A Northland entrepreneur may have found an answer to the damage caused by the millions of wet wipes flushed down toilets and clogging up wastewater treatment plants.
In New Zealand the damage and removal of the wipes from wastewater pipes costs $16 million a year.
Kiwi journalist turned entrepreneur Billie Jo Hohepa-Ropiha is on a mission to stop the environmental destruction caused by wet wipes and has developed a natural pump foam that transforms toilet paper into a gentle cleansing wipe.
It's the second foray Billie Jo has made into bathroom products after she and her father Thomas Hohepa invented the Kiwee Lifter - an automatic toilet seat lifter.
Billie Jo spent more than two decades as a journalist and the idea for her latest venture was born about 20 years ago.
She said B-DET is an eco-friendly alternative to wet wipes and the first of its kind product range is available online and in 25 supermarkets, including Regent New World, in Whangārei.
Billie Jo said the idea came to her when she realised there was a gap for a natural and eco-friendly soothing wash to pair with toilet paper.
"When I had children, I started thinking about wet wipes and the damage they were doing to our ecosystem. And as much as I enjoyed the convenience of the wipes, when I examined them further, I was shocked at the damage they cause to our waterways and environment. Wet wipes are the major cause of fatbergs in our pipes" she said.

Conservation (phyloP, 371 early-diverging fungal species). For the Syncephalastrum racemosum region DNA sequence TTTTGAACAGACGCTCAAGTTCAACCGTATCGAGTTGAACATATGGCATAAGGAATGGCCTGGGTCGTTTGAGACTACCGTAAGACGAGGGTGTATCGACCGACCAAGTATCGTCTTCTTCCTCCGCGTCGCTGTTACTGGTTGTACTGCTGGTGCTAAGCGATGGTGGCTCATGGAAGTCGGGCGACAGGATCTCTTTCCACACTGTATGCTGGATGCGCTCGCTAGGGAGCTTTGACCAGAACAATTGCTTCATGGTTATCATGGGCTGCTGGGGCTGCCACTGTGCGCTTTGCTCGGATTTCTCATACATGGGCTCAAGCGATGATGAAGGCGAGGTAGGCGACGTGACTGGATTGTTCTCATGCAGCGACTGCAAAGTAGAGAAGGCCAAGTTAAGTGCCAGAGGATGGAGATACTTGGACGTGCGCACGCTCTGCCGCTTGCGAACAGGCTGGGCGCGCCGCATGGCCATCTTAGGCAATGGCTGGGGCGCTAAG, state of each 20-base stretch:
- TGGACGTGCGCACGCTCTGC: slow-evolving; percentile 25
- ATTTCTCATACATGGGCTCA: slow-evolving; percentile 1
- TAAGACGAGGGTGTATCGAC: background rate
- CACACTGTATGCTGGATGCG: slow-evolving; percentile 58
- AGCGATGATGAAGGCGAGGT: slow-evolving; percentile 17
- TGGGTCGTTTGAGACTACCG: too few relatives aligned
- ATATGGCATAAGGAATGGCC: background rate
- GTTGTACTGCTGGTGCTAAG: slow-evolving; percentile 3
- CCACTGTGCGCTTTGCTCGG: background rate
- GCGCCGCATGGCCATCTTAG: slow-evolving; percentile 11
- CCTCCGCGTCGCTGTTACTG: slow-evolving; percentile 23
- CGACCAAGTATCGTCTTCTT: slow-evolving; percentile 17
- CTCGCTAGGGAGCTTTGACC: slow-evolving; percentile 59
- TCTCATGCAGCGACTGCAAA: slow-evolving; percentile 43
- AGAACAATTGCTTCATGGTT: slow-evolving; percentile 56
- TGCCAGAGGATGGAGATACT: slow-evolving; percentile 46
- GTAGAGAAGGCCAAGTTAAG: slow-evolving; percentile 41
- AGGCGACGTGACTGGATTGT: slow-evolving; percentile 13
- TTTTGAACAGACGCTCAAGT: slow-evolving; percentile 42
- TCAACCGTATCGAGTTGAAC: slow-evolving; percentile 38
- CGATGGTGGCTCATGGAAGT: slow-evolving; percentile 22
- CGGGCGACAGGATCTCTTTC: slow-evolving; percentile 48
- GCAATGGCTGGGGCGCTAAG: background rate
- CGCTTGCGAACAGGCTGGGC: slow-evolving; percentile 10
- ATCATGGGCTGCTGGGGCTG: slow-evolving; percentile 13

"As an alternative I started to apply moisturiser to toilet paper, and that evolved into B-DET which is an eco-friendly foam spray that turns rough toilet paper into a cleansing wipe. The quick-drying foam is like a bidet in a bottle.
"It seems so obvious. We have lotions for every part of our body, cleaners to take off mascara and makeup, but nothing to clean the most sensitive part of our body, and the part that needs it the most."
She teamed up with an Auckland laboratory, and after many months of development, the product range made in NZ and dermatologically-tested by the ISPE Institute in Italy was ready to take to market.
"The enthusiastic feedback from everyone who tried it is all positive, and I received orders before we were ready to sell the foam wash."
Regent New World owner Eric Rush said it's good to see a locally developed solution to a growing problem.
''Billie Jo is a Northlander who has come up with a good idea and wants to make a difference so it was a no-brainer when we were asked [if his store would stock the product],'' Rush said.
''It's selling pretty well too.''
That didn't surprise Billie Jo who said her market research indicated there was a definite market for such a product and all the feedback she received was positive.
Billie Jo said wet wipes may be popular and convenient, but they come at increasing cost to the environment and sewerage systems. Made from plastic (polyester and polypropylene), wet wipes don't break down in the wastewater network. Instead, they form large, impenetrable clumps that can block pipes.
"Wet wipes are everywhere and are used from babies to bottoms. It's like flushing a piece of plastic down the toilet, and people need to stop flushing them. Even the so-called flushable wipes cause problems."